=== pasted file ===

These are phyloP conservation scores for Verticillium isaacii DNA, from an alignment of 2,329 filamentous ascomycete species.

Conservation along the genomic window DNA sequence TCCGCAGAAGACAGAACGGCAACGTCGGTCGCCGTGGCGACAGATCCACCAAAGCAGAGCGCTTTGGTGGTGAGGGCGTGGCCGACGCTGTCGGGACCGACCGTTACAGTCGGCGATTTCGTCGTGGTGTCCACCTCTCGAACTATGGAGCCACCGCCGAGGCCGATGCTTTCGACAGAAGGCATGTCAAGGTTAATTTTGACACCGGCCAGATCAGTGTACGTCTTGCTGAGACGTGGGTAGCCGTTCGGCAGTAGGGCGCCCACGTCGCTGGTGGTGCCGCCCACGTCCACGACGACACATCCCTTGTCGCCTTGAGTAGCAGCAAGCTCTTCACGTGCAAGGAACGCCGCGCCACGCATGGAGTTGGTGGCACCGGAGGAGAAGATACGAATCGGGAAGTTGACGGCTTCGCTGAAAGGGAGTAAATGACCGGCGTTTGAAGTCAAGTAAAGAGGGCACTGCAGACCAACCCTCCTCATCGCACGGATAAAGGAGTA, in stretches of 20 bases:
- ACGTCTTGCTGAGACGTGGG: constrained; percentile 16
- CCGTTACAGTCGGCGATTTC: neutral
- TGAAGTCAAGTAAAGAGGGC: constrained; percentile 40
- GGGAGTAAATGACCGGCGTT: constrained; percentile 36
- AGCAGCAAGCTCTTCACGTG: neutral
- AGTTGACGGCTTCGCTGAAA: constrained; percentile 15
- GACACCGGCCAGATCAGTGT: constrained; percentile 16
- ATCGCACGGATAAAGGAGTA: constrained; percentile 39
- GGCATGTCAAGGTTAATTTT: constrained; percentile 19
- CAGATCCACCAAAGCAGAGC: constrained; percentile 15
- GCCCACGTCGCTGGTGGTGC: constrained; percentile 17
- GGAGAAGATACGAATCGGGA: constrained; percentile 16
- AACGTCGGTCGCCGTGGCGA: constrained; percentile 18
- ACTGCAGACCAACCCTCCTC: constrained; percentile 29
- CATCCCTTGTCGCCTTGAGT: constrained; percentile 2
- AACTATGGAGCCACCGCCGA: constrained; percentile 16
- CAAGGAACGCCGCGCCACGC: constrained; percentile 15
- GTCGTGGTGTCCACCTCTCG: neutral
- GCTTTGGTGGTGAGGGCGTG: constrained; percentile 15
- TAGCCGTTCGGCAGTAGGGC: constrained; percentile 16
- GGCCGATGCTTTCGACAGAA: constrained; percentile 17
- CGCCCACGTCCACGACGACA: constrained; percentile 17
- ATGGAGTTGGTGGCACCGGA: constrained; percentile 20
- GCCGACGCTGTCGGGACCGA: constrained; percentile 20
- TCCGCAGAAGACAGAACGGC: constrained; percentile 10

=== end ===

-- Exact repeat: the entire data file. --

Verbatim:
These are phyloP conservation scores for Verticillium isaacii DNA, from an alignment of 2,329 filamentous ascomycete species.

Conservation along the genomic window DNA sequence TCCGCAGAAGACAGAACGGCAACGTCGGTCGCCGTGGCGACAGATCCACCAAAGCAGAGCGCTTTGGTGGTGAGGGCGTGGCCGACGCTGTCGGGACCGACCGTTACAGTCGGCGATTTCGTCGTGGTGTCCACCTCTCGAACTATGGAGCCACCGCCGAGGCCGATGCTTTCGACAGAAGGCATGTCAAGGTTAATTTTGACACCGGCCAGATCAGTGTACGTCTTGCTGAGACGTGGGTAGCCGTTCGGCAGTAGGGCGCCCACGTCGCTGGTGGTGCCGCCCACGTCCACGACGACACATCCCTTGTCGCCTTGAGTAGCAGCAAGCTCTTCACGTGCAAGGAACGCCGCGCCACGCATGGAGTTGGTGGCACCGGAGGAGAAGATACGAATCGGGAAGTTGACGGCTTCGCTGAAAGGGAGTAAATGACCGGCGTTTGAAGTCAAGTAAAGAGGGCACTGCAGACCAACCCTCCTCATCGCACGGATAAAGGAGTA, in stretches of 20 bases:
- ACGTCTTGCTGAGACGTGGG: constrained; percentile 16
- CCGTTACAGTCGGCGATTTC: neutral
- TGAAGTCAAGTAAAGAGGGC: constrained; percentile 40
- GGGAGTAAATGACCGGCGTT: constrained; percentile 36
- AGCAGCAAGCTCTTCACGTG: neutral
- AGTTGACGGCTTCGCTGAAA: constrained; percentile 15
- GACACCGGCCAGATCAGTGT: constrained; percentile 16
- ATCGCACGGATAAAGGAGTA: constrained; percentile 39
- GGCATGTCAAGGTTAATTTT: constrained; percentile 19
- CAGATCCACCAAAGCAGAGC: constrained; percentile 15
- GCCCACGTCGCTGGTGGTGC: constrained; percentile 17
- GGAGAAGATACGAATCGGGA: constrained; percentile 16
- AACGTCGGTCGCCGTGGCGA: constrained; percentile 18
- ACTGCAGACCAACCCTCCTC: constrained; percentile 29
- CATCCCTTGTCGCCTTGAGT: constrained; percentile 2
- AACTATGGAGCCACCGCCGA: constrained; percentile 16
- CAAGGAACGCCGCGCCACGC: constrained; percentile 15
- GTCGTGGTGTCCACCTCTCG: neutral
- GCTTTGGTGGTGAGGGCGTG: constrained; percentile 15
- TAGCCGTTCGGCAGTAGGGC: constrained; percentile 16
- GGCCGATGCTTTCGACAGAA: constrained; percentile 17
- CGCCCACGTCCACGACGACA: constrained; percentile 17
- ATGGAGTTGGTGGCACCGGA: constrained; percentile 20
- GCCGACGCTGTCGGGACCGA: constrained; percentile 20
- TCCGCAGAAGACAGAACGGC: constrained; percentile 10